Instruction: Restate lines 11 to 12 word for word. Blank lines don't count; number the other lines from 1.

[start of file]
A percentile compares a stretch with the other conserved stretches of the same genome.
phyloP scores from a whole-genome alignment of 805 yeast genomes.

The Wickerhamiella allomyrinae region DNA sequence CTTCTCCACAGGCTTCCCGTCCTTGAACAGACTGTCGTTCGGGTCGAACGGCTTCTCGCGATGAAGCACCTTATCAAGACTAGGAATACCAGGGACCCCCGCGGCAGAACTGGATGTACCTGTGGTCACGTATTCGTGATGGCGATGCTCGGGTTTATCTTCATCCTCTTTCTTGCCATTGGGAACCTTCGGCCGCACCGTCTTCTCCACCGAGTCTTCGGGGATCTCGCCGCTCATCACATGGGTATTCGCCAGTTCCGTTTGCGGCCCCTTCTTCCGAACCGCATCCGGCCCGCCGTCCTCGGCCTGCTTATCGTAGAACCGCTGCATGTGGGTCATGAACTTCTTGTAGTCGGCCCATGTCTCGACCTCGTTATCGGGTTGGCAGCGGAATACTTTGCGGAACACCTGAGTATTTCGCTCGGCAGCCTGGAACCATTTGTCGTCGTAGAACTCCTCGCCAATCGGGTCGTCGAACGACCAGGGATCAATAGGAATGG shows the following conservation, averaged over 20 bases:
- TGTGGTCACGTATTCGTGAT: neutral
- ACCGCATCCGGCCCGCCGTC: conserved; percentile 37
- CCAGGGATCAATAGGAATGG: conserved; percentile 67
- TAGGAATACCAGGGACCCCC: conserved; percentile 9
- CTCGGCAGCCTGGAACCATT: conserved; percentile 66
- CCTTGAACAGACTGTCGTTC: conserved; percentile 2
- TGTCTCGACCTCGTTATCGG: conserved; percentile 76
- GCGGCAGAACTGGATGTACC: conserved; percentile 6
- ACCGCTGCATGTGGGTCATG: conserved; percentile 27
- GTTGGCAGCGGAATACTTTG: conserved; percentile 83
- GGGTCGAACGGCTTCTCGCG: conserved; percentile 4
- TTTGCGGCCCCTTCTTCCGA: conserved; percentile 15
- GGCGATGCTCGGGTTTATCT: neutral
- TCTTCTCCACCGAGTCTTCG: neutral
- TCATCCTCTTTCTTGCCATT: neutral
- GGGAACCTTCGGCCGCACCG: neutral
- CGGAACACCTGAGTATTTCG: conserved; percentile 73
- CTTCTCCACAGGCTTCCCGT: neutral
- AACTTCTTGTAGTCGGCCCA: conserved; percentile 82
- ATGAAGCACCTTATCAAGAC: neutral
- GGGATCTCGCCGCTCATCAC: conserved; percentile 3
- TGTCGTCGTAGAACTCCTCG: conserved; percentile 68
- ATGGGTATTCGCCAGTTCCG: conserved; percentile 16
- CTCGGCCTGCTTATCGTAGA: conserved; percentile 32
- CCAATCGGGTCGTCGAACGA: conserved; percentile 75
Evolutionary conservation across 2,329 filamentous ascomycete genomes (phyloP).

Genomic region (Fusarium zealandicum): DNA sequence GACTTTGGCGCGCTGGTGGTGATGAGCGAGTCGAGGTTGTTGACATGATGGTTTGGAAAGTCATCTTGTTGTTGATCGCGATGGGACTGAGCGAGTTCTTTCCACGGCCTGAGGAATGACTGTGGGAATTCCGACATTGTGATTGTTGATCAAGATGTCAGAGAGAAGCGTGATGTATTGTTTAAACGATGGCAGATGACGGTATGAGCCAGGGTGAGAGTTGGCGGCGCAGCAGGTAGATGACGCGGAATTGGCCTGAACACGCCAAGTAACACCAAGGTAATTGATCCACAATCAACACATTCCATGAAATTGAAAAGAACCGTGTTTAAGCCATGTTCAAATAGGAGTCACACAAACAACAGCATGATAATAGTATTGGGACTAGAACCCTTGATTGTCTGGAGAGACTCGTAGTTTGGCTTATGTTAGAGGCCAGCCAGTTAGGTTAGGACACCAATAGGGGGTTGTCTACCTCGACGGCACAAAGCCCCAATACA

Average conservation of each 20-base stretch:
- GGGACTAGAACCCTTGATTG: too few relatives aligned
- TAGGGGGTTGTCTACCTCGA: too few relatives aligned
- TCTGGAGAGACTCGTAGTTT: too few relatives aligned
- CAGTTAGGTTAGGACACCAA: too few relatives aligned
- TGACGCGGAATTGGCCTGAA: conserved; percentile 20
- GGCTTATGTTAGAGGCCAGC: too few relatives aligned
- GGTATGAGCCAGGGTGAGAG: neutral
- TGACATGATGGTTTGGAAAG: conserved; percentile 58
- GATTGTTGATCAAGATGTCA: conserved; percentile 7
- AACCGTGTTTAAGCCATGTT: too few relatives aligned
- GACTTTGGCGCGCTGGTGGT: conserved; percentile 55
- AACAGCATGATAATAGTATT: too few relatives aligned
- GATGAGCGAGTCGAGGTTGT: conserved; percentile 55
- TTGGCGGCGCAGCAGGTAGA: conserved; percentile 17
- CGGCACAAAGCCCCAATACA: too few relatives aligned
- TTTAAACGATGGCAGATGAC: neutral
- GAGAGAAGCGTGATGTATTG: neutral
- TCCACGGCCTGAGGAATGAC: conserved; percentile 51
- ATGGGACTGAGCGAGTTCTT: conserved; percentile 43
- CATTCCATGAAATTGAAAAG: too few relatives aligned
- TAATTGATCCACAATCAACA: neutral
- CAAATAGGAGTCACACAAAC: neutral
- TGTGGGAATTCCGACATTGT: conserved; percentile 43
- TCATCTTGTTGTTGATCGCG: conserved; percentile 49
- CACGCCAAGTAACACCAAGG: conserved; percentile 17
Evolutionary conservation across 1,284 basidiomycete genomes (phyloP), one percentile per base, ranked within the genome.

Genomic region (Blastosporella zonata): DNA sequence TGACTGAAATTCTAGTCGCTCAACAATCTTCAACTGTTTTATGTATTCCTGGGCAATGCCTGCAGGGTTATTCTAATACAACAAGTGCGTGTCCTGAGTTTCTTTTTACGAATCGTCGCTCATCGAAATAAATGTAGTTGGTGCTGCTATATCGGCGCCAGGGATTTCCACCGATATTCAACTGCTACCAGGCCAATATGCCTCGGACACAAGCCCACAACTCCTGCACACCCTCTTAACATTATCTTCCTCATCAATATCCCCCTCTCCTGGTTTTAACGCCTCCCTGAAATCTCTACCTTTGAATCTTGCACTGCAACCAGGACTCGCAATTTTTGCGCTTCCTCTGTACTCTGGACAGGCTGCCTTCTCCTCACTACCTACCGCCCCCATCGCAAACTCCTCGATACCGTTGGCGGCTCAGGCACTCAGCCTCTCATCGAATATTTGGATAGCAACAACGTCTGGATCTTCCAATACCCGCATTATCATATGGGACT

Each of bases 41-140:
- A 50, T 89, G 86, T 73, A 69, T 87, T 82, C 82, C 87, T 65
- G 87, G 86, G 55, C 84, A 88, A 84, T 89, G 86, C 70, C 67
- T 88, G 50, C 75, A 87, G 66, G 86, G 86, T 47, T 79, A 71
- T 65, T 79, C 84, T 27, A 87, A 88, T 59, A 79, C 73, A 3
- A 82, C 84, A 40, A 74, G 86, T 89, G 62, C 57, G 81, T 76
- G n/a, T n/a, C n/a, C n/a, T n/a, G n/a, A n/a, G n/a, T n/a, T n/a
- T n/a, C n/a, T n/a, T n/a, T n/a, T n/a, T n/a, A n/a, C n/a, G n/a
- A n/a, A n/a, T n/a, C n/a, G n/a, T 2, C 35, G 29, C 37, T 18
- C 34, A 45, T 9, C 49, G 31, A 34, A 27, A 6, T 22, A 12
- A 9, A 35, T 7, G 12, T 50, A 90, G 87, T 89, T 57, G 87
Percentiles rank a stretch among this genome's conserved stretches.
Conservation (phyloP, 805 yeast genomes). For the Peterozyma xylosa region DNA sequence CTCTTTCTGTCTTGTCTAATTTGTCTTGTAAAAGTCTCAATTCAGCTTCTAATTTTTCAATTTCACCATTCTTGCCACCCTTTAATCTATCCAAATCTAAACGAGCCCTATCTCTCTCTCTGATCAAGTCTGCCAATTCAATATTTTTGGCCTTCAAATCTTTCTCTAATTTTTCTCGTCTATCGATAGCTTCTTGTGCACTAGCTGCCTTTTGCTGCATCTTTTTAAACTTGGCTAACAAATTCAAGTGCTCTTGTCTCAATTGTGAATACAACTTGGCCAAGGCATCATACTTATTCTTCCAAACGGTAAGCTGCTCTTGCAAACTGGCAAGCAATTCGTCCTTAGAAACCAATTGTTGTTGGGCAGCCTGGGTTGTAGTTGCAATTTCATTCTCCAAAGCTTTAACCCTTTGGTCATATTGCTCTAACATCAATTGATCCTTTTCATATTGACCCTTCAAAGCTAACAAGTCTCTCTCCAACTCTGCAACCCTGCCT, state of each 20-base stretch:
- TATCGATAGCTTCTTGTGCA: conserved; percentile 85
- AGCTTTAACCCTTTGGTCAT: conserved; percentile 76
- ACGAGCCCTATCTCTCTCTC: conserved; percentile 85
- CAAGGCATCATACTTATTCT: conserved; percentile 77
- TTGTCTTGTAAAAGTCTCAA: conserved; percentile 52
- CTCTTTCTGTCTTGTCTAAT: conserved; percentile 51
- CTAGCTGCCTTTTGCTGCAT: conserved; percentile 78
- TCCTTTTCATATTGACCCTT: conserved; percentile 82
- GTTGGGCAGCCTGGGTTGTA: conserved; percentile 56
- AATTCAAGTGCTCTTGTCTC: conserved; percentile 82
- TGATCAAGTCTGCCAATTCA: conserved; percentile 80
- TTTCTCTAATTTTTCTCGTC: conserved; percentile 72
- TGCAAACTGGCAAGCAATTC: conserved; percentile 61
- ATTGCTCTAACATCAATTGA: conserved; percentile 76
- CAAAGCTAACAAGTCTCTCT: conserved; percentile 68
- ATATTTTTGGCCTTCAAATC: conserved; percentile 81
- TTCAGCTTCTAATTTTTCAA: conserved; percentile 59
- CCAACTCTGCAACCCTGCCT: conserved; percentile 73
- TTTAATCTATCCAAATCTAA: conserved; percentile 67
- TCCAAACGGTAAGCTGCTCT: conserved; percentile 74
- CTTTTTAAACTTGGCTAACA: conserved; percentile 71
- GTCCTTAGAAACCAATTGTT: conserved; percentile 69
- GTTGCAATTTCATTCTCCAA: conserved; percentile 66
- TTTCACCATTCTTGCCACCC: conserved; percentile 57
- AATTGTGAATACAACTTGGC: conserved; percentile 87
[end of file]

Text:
- GCGGCAGAACTGGATGTACC: conserved; percentile 6
- ACCGCTGCATGTGGGTCATG: conserved; percentile 27